Historical entertainment planned for joint celebration of three Southwest Arkansas milestone anniversaries
Many Central Arkansans who don't work or live nearby likely have never found it convenient to eat at Homer's. Even so, most everyone knows people who flock to the iconic Roosevelt Road eatery and have heard tales of the large plates of home-cooked meat and veggies as well as the white-collar, often political crowd that provides the unique dimension that makes Homer's Homer's.
So it only made sense that Katrina Vaughn and David Connell — daughter and son of founder Homer Connell — eventually would make the Homer's experience more broadly available. And it also made sense to put it in West Little Rock — but not too far west — and to be open at night.
Homer's West is about 10 mostly interstate miles from the mother ship and is a lunch-dinner place vs. breakfast-lunch at the original. The menu is largely the same. There are the everyday selections: a fairly predictable set of appetizers, several meal-sized salads, a nice selection of sandwiches (including Frito chili pie, an unlikely sandwich option), an excellent burger and 10 desserts.
And then there are the daily specials, which appear to be the favorite of most Homer's patrons. Fried catfish, country steak, fried pork chop, hand-breaded shrimp and a shrimp/catfish combo are available every day, and those are supplemented with three choices that are day-specific, including meatloaf, fried chicken, chicken and dumplings, chicken and dressing, smothered beef liver and a stuffed bell pepper, among others.
Those choices are also available after 5 p.m., as are three West-only dinner options: a 12-ounce ribeye ($20.99 with baked potato and salad), grilled mahi mahi and grilled chicken and shrimp (both $14.99 with two sides).
We first engaged Homer's West in a traditionally un-Homer's way: happy hour. Some of our favorite waitresses from the Flying Saucer have ventured west, and we enjoyed catching up with Stephanie at the bar as we sipped a couple of frosty cold pints of Diamond Bear Pale Ale, the award-winning beer brewed just a few blocks off the route from Homer's to Homer's. They're $2.50 during happy hour and $3.50 the rest of the time, cheaper than almost anywhere else.
Cheese dip and an order of fries for a fry-loving friend seemed likely logical appetizers. The dip ($4.39 for a small) was solid but pretty standard-issue, and the chips were a bit stale. Homer's serves crinkle-cut fries, which are an OK accompaniment for a sandwich but not so distinctive as an app. (We equate crinkle cuts to a bologna sandwich on Wonder Bread — classic in a way, but kind of white trash in another.)
We returned at straight-up noon on a Tuesday and hopped right on the lead special, fried chicken. It was among the best we'd had in ages — moist with a crisp, salty, not greasy batter. With two sides and a fabulous jalapeno cornbread muffin it was $6.99 for one breast (our choice) or two thighs and a leg. Add a wing for $1 or go for the four-piece mixed for $9.39.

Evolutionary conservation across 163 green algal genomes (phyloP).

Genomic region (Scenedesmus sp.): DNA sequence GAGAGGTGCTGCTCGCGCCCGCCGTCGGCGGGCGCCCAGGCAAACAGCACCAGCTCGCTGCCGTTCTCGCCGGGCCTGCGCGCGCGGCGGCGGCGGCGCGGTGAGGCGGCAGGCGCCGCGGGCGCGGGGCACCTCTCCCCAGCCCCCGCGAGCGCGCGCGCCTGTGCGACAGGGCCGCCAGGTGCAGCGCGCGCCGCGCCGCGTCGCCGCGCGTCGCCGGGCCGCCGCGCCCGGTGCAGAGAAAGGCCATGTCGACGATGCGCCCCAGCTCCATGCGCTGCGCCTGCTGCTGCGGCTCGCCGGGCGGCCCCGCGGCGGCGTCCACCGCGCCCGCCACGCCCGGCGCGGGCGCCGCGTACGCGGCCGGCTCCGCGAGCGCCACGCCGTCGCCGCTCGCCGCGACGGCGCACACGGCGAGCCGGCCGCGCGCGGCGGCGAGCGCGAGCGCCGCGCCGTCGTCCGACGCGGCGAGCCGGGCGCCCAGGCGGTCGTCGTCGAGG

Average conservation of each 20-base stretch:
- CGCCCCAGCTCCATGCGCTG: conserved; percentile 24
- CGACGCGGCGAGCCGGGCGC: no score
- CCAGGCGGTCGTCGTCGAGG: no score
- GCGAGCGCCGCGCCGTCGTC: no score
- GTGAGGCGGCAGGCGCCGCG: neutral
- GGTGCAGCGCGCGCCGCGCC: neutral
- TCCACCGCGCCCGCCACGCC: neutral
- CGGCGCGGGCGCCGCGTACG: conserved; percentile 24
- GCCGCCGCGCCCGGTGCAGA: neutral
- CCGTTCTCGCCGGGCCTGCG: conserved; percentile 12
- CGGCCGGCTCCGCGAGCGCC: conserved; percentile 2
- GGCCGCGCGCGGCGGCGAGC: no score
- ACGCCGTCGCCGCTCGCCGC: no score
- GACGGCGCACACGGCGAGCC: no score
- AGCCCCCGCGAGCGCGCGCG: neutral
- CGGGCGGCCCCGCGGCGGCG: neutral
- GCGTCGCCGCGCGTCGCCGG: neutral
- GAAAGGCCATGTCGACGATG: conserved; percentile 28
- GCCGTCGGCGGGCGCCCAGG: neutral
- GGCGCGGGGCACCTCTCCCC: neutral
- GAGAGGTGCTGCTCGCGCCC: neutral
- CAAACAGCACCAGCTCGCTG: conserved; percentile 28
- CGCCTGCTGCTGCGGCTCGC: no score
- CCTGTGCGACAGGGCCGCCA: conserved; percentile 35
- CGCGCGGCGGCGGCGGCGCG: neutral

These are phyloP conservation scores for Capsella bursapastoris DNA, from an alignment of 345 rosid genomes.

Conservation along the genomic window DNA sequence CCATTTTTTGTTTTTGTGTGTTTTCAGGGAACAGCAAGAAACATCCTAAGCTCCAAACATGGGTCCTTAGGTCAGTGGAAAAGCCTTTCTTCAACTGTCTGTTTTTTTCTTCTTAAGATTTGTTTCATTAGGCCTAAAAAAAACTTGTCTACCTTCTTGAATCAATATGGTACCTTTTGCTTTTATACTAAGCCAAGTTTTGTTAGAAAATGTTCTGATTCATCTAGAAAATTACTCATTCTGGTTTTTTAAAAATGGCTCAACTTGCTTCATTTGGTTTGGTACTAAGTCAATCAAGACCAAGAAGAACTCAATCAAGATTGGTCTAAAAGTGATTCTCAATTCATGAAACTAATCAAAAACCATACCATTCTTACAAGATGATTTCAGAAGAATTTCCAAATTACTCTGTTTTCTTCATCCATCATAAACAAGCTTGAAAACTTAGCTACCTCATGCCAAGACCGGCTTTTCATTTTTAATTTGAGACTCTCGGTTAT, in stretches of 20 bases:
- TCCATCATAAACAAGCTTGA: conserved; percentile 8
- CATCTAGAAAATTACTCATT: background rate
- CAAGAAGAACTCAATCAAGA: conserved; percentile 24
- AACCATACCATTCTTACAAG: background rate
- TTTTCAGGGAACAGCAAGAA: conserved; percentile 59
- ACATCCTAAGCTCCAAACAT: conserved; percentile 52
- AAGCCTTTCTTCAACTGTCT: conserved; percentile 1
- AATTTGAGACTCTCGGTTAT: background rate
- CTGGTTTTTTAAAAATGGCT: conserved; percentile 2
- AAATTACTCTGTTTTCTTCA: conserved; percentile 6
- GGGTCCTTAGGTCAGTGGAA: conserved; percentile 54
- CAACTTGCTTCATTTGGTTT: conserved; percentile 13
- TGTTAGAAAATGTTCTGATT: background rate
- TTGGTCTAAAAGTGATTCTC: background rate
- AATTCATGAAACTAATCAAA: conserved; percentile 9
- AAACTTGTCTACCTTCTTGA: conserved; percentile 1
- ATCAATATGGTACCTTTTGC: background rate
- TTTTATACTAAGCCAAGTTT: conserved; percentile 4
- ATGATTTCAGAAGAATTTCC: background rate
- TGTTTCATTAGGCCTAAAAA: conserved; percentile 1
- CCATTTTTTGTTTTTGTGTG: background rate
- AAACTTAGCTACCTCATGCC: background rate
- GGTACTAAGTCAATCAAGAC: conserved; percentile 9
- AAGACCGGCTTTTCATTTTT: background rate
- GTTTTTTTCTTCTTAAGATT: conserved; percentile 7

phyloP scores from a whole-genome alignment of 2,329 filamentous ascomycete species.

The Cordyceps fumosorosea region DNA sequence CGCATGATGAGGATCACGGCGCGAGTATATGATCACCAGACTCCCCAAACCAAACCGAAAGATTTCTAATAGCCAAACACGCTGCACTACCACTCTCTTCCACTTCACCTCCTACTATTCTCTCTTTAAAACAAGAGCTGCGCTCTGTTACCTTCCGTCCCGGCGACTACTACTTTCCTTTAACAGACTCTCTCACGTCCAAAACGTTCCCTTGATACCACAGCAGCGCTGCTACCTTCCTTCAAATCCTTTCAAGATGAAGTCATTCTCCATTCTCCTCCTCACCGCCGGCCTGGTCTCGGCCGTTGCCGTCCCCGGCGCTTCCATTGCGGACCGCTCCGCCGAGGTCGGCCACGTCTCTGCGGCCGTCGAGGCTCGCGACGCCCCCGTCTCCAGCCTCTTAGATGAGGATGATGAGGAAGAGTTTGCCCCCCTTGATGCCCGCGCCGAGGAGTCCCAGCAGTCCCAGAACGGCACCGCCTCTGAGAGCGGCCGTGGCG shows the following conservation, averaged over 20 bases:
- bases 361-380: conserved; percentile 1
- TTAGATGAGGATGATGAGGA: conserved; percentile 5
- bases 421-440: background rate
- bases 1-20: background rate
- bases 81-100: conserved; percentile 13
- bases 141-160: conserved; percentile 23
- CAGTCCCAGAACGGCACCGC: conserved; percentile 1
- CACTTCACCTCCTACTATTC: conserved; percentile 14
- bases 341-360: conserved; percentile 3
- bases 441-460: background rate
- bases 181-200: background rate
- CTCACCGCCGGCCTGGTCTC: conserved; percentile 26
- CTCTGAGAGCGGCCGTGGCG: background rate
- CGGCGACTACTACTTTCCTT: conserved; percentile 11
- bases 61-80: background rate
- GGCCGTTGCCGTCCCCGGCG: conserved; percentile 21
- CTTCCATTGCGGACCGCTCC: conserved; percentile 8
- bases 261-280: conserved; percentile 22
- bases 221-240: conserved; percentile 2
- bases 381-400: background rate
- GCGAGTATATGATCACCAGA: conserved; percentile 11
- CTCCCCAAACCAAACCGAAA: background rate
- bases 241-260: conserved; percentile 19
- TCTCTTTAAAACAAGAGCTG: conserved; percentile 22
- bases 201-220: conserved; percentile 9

Homer's country-fried steak ($7.89) starts with a hamburger patty vs. the usual cubed steak. It was tender, and the crust was light and not too greasy. The foot-long chili dog was just what you'd want it to be — a plump dog topped with chili, cheese, mustard, onions and slaw, a truly satisfying gut bomb for $6.99. The chili was a fine-textured blend; you wouldn't want to plow through a bowl of it, but it's perfect on a dog.
There are more good burgers on the market these days than ever, and Homer's serves one of them — a third-pound, hand-formed patty ($5.49 for a hamburger, $5.79 for a cheeseburger with chips) liberally dosed with pepper and quickly cooked on a hot griddle. It was juicy, tasty and came with all the right condiments.
What ties together everything at either Homer's are the sides — two come with most meals, and they are available a la carte for $1.89 or four on a veggie plate for $6.59. There are 15 choices, plus a veg-o-the-day, and some are real rock stars: the real mashed potatoes with gravy; the small, salty, cooked-down purple hulls, and the tender Kentucky Wonder green beans are our favorites. We also adored the fried potatoes and onions that were the special on our Tuesday.
None of Homer's desserts are homemade, but that doesn't mean they're not good. The fried pies ($2.99) are the best we've ever eaten. Made by Letha's Fried Pies of West Fork, they feature a much higher filling-to-crust ratio than most and thus are much plumper. Both the chocolate and peach pies were outstanding, and neither really needed the ice cream accompaniment that is offered.
We've seen on-line discussions comparing the two Homer's. Yes, the original location does have a vibe and a history that distinguishes it. But if you're after that good Homer's food, go to whichever location is more convenient for you and you won't be disappointed.
9700 N. Rodney Parham
5 to 10 p.m. Monday through Saturday, 10 a.m. to 2 p.m. Sunday.
Full bar, all CC